CAPRI, like most prevention programs, operates on a strictly voluntary basis. Participants attend therapy or religious counseling sessions, often with members of their family, either on location or elsewhere, according to an ad hoc schedule. The cases treated are typically young people, converts to Islam in almost half of cases, who have shown a sudden change in behavior, cut themselves off from friends or been caught consuming jihadist propaganda online. CAPRI does not handle “deeply radicalized” individuals, who are usually referred to the criminal justice system.
“The state does not really have any religion as to what sort of deradicalization scheme they support,” said CAPRI spokesman Marek Fetouh. “We work with family members to try to break the mental hold these groups have on young people…. Our advantage is that we are linked to the town hall.”
Give them jobs
For the toughest cases — hardened jihadis who fought in Syria or Iraq, or deeply indoctrinated career criminals — France has no dedicated program.
In March, the government announced it would soon open its first non-voluntary “deradicalization center” near the city of Tours, southwest of Paris, that promises to deprogram radicals, instead of merely deviating them from the path of radicalization. Ten similar centers are due to open around the country over the next two years.
However, here again, the centers target not the toughest cases but people aged between 18 and 30 who have “not yet crossed the line into violence,” Pierre N’Gahane, a government official in charge of the program, announced on France Bleu radio.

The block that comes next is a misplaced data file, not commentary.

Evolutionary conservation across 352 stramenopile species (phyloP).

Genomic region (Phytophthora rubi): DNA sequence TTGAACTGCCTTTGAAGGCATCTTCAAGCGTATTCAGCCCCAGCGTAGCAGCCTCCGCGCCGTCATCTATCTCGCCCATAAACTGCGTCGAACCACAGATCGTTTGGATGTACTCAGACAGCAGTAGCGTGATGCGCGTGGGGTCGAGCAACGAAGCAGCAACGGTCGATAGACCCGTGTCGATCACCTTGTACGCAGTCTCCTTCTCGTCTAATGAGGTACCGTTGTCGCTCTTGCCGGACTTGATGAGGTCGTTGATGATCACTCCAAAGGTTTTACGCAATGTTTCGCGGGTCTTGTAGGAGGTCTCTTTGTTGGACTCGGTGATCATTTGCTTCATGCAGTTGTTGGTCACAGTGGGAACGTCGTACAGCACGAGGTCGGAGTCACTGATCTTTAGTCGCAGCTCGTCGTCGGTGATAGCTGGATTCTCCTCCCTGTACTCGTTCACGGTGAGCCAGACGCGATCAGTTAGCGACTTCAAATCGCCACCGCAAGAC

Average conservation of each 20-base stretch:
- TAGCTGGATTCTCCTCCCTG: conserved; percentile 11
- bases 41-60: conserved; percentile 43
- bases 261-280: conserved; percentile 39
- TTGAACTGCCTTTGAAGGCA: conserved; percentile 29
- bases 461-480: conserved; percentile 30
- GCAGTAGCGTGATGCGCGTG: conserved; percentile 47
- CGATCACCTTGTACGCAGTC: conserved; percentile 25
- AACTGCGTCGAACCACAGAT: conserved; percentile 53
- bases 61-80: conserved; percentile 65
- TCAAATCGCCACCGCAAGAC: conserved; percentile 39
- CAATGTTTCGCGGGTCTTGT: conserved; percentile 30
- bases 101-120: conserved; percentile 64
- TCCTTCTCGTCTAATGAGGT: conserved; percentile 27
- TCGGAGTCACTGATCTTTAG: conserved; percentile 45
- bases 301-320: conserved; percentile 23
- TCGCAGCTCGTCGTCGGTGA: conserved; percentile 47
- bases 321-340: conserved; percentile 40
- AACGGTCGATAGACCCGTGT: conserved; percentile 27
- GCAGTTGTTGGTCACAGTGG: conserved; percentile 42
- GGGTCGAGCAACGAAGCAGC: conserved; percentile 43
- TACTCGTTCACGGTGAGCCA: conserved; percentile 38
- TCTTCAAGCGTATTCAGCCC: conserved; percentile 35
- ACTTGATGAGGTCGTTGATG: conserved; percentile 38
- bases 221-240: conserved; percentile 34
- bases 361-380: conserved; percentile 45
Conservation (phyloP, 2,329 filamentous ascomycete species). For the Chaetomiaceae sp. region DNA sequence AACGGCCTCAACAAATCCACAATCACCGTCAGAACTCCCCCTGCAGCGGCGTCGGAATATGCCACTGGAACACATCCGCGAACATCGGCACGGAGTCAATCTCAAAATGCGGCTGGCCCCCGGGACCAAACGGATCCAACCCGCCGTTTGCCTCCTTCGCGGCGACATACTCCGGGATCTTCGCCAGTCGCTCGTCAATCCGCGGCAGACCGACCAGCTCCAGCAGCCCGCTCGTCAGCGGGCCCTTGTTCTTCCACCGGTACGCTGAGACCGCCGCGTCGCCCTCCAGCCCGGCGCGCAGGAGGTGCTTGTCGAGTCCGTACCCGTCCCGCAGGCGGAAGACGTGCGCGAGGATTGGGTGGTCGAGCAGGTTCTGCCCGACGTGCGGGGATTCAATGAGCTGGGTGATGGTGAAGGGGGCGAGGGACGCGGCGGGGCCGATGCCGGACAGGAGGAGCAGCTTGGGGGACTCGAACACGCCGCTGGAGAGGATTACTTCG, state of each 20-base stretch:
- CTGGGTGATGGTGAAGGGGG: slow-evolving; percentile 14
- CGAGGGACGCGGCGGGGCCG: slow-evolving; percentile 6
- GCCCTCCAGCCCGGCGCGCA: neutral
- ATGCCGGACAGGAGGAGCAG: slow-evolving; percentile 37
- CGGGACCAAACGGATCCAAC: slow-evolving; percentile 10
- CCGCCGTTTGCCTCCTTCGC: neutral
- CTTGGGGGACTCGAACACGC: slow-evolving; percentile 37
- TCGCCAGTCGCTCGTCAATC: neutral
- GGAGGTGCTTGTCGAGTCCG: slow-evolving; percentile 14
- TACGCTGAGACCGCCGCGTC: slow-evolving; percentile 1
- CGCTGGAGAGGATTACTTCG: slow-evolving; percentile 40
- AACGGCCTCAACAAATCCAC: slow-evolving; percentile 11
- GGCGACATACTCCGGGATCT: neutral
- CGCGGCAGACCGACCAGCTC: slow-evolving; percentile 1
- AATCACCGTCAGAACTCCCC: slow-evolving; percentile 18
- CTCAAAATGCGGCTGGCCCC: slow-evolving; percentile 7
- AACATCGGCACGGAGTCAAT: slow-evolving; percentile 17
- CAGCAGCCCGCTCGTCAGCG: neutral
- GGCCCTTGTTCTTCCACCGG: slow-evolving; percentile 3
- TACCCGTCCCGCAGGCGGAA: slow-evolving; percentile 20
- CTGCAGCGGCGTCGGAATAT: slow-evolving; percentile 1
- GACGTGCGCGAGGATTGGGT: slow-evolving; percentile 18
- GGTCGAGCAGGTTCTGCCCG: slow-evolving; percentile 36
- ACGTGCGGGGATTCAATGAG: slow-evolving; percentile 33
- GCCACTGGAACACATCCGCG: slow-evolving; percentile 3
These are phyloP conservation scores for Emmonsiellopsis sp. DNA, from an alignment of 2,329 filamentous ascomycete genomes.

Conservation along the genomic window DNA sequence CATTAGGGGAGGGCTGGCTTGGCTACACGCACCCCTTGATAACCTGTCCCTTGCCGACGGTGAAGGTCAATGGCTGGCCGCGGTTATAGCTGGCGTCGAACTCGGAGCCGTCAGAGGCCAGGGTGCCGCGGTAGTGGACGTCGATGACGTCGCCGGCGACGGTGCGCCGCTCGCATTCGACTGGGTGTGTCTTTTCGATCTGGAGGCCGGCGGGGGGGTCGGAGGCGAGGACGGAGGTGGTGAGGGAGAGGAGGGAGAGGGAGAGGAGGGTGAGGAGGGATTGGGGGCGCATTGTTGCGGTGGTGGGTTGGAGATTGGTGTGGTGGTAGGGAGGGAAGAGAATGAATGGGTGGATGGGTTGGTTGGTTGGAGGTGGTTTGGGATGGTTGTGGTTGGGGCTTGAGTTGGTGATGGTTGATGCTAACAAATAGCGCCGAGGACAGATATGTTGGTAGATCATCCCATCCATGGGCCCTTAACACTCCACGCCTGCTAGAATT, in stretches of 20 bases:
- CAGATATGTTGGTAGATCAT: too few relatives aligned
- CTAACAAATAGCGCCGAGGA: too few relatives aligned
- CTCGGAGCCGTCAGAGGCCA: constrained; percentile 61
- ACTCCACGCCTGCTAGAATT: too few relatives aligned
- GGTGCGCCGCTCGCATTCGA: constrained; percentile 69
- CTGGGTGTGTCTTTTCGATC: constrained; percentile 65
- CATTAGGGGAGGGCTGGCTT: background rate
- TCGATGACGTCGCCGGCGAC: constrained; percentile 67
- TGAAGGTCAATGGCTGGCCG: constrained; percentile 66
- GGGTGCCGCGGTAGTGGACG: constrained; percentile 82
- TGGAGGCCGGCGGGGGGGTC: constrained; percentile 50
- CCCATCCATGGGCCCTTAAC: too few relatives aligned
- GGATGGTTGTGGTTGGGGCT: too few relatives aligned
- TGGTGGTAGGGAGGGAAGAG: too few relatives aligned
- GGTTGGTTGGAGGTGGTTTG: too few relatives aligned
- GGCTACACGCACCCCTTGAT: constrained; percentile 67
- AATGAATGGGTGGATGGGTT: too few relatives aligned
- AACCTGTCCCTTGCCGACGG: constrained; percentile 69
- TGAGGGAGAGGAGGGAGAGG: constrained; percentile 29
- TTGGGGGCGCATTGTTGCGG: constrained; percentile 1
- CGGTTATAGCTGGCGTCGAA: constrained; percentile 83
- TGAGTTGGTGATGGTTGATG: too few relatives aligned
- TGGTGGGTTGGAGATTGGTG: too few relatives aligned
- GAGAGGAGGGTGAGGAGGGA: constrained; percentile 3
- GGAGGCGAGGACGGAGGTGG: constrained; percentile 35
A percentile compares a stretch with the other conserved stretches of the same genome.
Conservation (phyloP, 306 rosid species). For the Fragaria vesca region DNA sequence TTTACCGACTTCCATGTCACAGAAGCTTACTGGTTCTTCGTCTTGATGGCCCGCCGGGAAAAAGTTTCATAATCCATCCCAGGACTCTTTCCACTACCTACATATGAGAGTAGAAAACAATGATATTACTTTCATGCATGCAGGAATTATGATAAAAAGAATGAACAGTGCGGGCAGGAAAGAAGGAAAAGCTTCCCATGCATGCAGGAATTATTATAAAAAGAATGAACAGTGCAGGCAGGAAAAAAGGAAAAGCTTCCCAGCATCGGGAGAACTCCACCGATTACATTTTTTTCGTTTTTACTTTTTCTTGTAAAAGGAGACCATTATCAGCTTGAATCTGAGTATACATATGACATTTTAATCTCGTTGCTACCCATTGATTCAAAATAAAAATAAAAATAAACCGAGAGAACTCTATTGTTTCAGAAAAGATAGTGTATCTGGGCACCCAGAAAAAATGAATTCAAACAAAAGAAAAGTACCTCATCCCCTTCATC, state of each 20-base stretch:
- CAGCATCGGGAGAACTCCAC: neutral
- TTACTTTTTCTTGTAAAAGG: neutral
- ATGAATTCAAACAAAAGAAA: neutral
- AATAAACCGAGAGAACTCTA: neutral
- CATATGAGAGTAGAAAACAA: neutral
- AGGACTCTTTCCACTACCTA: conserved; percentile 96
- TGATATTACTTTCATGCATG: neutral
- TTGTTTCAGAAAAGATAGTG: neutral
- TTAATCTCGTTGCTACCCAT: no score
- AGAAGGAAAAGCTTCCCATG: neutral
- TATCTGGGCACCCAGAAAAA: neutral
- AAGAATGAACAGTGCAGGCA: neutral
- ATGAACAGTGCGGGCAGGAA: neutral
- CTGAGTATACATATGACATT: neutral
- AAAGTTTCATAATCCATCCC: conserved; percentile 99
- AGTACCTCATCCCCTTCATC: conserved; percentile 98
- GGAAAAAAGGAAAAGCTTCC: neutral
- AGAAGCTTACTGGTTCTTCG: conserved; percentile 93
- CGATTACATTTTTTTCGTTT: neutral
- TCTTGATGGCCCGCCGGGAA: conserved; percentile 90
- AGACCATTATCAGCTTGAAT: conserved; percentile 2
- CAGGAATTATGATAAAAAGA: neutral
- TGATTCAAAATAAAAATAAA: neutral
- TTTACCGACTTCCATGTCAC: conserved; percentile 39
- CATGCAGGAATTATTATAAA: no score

For those who have, and they count for hundreds today, there is only prison where they are likely to mix with other radical inmates. France unblocked €80 million last year on a prison deradicalization program geared at such cases, but the funds are heavily weighted toward surveillance via the hiring of guards and intelligence agents. Of that amount, €1.23 million is allotted to hiring psychologists, social workers and Muslim chaplains who are to be in charge of the actual deradicalization work. When it comes to social reinsertion, or programs to help inmates rebuild their lives post-release, France has very few — and one of Europe’s highest rates of crime recidivism to prove it.
In any case, for Kies and Richard Rechtman, a psychologist whose work focuses on genocide and therapy for the authors of atrocities, the benefits of attempting to deradicalize the toughest cases are small to nil.
“The idea that these militarized, deeply indoctrinated people will simply give up their ideal because we show them it’s wrong, in return for becoming unemployed once they leave jail — that seems to me to be very naive,” said Rechtman.
Instead, he argued, the state should focus on helping jihadists who have served their time rebuild their lives post-release. Given the difficulty of finding a job in France, that effort should involve direct subsidies for housing and living. “The alternative is to have these people go back to their old neighborhoods with no job, no prospects and a completely collapsed sense of self,” he said. “Why wouldn’t they go back to the old life?”
According to a 2010 report by the RAND Corporation, deradicalization programs in the Muslim world, notably in Saudi Arabia, that put more emphasis on social reintegration have among the best track records in the world.
Politically speaking, France shows little tolerance for non-punitive measures where jihadists are concerned. Prime Minister Valls himself hinted at such a mindset when he said, after the November 13 attacks in France, that “to explain [jihadist terrorism] is already excusing it to a degree.”
“France isn’t ready,” said Rechtman. “I’m not sure it ever will be.”